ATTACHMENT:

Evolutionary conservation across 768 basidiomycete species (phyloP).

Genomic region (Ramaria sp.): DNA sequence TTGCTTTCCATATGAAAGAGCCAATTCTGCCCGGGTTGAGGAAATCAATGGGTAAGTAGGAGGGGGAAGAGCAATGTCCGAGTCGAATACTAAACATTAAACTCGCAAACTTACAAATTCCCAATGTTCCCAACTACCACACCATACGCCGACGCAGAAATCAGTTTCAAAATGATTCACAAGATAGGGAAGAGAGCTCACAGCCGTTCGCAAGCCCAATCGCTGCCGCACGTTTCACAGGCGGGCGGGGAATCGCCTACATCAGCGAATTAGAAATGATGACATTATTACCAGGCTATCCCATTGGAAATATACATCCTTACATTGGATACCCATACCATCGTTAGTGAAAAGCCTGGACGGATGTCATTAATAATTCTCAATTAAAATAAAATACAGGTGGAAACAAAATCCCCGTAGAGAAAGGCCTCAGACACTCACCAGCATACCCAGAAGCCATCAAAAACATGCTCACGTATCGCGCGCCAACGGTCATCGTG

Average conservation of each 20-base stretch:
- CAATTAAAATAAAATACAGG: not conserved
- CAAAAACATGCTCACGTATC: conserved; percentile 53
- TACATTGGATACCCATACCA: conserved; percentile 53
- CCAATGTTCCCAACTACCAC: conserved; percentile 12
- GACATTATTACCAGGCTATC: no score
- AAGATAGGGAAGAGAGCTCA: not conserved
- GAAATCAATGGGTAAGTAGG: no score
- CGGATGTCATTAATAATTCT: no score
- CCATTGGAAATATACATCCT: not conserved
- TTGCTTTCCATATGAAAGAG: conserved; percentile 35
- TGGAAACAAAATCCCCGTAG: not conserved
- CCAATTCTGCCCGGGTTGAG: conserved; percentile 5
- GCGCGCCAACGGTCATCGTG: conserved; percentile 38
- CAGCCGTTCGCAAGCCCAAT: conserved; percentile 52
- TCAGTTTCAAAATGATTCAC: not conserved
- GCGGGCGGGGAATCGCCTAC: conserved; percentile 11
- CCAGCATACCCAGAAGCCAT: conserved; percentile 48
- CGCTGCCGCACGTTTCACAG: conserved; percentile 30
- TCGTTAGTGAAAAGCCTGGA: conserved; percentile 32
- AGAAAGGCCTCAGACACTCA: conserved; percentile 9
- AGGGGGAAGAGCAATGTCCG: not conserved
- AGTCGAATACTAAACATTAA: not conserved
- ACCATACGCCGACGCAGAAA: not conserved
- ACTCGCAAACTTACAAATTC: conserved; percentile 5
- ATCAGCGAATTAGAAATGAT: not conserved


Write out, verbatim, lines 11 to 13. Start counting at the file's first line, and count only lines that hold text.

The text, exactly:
- CGGATGTCATTAATAATTCT: no score
- CCATTGGAAATATACATCCT: not conserved
- TTGCTTTCCATATGAAAGAG: conserved; percentile 35